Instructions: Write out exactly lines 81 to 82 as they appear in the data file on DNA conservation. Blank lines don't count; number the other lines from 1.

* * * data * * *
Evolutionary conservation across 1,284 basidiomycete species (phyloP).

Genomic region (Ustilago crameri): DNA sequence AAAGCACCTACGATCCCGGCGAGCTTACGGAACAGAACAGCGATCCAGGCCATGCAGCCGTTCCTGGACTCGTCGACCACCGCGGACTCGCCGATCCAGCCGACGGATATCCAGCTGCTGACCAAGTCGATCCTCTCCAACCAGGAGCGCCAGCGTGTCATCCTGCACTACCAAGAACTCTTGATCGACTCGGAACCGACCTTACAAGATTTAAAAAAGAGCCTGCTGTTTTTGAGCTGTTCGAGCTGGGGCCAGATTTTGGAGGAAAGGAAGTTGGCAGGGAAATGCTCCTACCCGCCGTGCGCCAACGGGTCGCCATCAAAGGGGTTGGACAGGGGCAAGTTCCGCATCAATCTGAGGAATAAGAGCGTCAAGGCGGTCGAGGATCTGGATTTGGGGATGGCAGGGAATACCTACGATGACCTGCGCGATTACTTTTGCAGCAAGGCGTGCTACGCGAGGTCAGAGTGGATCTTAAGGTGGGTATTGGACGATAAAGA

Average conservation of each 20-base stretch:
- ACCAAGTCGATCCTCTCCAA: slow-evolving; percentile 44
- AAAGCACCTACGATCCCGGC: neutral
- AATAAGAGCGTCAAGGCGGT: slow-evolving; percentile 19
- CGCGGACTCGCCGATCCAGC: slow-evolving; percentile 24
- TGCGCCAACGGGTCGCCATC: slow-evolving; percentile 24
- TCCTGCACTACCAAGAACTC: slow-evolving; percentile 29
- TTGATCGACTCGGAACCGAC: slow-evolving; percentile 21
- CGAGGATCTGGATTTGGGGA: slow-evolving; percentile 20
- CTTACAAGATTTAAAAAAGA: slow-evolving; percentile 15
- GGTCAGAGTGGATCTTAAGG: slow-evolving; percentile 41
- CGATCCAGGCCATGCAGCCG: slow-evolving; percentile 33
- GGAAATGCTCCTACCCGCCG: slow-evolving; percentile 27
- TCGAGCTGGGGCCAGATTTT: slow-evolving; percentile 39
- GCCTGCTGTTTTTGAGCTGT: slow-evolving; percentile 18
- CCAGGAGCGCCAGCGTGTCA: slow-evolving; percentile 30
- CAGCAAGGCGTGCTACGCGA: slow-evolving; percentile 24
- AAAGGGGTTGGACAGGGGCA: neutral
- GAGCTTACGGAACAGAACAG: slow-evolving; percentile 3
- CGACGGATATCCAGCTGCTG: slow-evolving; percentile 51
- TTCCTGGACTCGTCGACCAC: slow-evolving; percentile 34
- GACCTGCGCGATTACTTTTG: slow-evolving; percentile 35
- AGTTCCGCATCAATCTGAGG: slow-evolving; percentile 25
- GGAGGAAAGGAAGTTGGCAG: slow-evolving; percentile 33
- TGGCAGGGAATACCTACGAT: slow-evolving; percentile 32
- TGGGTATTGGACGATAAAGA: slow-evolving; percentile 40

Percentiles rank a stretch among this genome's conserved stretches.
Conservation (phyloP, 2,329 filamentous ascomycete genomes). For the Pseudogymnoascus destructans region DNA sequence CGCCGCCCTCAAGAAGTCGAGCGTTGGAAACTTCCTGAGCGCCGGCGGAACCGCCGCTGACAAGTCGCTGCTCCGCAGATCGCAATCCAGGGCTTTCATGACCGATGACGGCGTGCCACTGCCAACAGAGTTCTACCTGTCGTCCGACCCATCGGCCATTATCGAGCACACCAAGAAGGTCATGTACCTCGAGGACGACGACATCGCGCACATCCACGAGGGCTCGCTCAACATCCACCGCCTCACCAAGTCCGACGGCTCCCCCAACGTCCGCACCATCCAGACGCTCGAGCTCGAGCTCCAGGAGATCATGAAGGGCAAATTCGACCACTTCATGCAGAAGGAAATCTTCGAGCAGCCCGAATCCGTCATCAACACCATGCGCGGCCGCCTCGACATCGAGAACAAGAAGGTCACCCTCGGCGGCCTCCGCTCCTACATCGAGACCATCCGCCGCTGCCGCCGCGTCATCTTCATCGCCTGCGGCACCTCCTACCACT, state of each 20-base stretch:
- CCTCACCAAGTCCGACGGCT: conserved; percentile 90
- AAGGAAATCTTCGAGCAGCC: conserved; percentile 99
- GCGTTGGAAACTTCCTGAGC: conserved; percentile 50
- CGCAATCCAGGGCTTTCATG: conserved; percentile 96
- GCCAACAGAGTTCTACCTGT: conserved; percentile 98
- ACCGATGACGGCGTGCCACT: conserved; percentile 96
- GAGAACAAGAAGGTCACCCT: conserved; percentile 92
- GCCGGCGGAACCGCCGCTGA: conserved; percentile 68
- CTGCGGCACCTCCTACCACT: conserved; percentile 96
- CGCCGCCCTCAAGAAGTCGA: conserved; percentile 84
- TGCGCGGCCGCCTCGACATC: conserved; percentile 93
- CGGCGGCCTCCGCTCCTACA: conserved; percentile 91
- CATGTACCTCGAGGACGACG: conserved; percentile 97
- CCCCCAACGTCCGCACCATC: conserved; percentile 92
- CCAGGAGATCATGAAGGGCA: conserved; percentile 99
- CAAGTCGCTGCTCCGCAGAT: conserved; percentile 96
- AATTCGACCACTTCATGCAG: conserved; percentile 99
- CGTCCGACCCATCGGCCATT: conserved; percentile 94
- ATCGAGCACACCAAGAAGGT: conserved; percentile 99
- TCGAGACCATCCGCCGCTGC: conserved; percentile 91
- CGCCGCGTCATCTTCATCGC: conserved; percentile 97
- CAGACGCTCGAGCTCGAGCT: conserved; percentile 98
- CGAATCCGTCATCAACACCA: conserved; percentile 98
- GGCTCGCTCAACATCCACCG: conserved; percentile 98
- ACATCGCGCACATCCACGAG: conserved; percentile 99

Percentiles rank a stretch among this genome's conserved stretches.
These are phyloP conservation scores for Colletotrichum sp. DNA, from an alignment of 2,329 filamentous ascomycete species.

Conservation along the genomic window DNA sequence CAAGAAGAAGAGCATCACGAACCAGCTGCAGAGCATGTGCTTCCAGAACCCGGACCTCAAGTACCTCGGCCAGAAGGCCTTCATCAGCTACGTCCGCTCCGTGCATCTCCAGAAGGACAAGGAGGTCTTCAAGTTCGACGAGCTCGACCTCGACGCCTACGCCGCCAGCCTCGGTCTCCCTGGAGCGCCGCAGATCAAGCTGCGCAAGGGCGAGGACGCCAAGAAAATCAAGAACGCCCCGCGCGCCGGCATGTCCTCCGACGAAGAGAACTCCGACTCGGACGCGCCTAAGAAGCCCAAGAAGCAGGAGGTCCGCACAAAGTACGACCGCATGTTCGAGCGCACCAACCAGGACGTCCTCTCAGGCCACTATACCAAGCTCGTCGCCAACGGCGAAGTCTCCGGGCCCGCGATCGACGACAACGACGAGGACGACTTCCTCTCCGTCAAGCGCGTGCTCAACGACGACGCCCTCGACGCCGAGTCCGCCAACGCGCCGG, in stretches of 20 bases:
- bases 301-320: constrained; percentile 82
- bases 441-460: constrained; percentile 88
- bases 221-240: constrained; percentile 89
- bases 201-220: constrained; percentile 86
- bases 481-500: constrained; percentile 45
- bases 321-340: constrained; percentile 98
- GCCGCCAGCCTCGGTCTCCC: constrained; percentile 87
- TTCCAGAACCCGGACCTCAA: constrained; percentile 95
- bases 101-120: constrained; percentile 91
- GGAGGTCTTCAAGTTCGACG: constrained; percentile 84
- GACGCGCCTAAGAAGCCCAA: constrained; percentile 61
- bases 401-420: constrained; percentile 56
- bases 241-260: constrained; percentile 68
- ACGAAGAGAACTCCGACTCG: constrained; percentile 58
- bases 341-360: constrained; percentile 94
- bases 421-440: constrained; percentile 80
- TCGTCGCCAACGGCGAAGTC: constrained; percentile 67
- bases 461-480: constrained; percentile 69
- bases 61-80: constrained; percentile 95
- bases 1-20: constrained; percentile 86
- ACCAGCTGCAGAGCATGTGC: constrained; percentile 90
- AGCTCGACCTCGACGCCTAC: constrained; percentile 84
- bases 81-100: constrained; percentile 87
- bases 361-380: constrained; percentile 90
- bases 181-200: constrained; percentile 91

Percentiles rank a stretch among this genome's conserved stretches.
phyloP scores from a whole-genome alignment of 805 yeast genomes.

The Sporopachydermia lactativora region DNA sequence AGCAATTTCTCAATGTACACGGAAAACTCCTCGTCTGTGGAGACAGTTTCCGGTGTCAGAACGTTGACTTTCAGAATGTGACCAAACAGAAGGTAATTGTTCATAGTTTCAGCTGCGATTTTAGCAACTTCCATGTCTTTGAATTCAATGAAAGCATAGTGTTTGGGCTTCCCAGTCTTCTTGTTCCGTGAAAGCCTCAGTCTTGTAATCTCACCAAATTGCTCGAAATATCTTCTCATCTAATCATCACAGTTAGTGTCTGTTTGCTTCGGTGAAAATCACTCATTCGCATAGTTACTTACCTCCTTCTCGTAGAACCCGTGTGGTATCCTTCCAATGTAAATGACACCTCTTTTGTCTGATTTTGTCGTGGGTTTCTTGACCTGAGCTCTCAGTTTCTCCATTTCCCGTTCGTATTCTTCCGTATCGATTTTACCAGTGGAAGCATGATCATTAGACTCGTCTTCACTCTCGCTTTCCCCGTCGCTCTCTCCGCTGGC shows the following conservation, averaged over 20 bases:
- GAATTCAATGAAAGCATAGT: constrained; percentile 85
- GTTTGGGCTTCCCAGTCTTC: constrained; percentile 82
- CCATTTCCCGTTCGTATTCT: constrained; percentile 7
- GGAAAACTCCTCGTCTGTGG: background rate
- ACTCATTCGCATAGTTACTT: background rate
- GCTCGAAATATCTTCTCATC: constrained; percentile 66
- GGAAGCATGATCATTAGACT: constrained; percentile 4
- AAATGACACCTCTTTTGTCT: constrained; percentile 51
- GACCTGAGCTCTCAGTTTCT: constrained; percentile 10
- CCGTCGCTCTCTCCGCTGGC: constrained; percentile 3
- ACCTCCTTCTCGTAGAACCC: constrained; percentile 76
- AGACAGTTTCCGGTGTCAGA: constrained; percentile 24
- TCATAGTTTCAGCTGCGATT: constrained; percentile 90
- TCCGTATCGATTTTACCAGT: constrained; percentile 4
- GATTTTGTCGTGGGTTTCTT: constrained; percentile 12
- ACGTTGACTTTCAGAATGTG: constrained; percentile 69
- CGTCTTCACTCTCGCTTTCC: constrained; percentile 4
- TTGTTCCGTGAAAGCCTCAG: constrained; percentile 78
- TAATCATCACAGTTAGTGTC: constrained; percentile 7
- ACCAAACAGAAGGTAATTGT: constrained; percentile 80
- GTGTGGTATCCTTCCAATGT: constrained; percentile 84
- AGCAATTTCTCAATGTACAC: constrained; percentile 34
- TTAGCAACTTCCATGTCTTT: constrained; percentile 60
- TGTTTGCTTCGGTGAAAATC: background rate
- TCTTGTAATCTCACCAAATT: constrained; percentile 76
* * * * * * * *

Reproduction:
- bases 81-100: constrained; percentile 87
- bases 361-380: constrained; percentile 90